How did you decide that gamebook would be the best game type to teach about urban space?
We needed to combine different subjects. The area of Stare Przedmieście, part of the Lower City in Gdansk (Dolne Miasto), was planned to be the basis of our story. The aim of the player was to explore this historical part of Gdansk. But besides that, every game has to entertain. We also had Minecraft – the part around creating a model of the district in this classic game. It had already been developed on an earlier stage of the workshops. We wanted to use this element as well.
So it’s like two games in one?
A bit. We needed to use the model of Stare Przedmieście which was already built in Minecraft and choose a game which would tell the stories of people living in the neighbourhood, the history of the district and its social space. Gamebook appeared to meet all the requirements. In gamebook, you can use graphic elements of Minecraft. The game works as a website. A player clicks on a link and starts a game by making choices. While designing their own games, kids could use the existing Minecraft visualisations or build their own ones. What is more, the plot could be easily based on the history of Stare Przedmieście. Everything that happens in our gamebook is inspired by real stories. For example, we have an elderly lady who has lived all her life in Plac Wałowy, the district’s main square. Now we explore the secrets of her early life. One group, on the other hand, decided to “retrieve” a part of a monument which no longer stands in the neighbourhood. They attempted to do it by travelling in time and reconstructing pieces of the monument. The children presented incredible creativity. The plots are strongly connected to the history of Stare Przedmieście, yet each game is totally different. They really could do it on their own. I think it is big value of this project.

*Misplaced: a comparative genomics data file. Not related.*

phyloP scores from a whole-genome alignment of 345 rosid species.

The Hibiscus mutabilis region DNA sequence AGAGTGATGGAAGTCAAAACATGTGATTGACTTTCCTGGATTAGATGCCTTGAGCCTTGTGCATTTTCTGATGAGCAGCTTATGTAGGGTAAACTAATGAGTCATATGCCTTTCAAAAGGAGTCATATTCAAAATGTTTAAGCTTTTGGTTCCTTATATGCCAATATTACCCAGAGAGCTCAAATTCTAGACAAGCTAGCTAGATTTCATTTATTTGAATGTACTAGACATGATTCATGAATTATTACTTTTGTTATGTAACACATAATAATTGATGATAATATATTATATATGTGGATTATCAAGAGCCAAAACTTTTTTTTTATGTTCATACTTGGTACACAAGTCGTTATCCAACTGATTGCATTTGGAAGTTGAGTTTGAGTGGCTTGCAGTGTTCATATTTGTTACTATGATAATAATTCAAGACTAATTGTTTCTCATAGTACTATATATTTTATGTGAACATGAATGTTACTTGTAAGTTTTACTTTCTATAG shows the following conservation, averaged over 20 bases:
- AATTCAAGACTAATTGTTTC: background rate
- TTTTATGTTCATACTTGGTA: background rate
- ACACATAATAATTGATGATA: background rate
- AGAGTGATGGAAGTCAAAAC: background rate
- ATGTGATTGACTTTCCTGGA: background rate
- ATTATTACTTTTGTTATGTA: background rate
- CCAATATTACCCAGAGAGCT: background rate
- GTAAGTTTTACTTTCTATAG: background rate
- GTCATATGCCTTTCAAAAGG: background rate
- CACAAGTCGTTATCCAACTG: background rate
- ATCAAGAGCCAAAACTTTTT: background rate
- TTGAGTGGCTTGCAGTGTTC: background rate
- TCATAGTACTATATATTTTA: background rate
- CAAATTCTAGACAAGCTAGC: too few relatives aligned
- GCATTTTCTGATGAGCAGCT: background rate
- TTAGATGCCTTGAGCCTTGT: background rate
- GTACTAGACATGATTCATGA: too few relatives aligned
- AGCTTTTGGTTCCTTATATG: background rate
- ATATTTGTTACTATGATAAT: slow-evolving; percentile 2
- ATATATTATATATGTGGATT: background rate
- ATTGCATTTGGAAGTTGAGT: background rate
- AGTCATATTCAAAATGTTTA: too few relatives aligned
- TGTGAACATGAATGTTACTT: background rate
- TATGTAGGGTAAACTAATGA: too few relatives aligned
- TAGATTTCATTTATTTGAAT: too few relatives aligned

How can Game of Gdansk continue? Is it more important to play the games created in the workshop or encourage other students to create their own stories?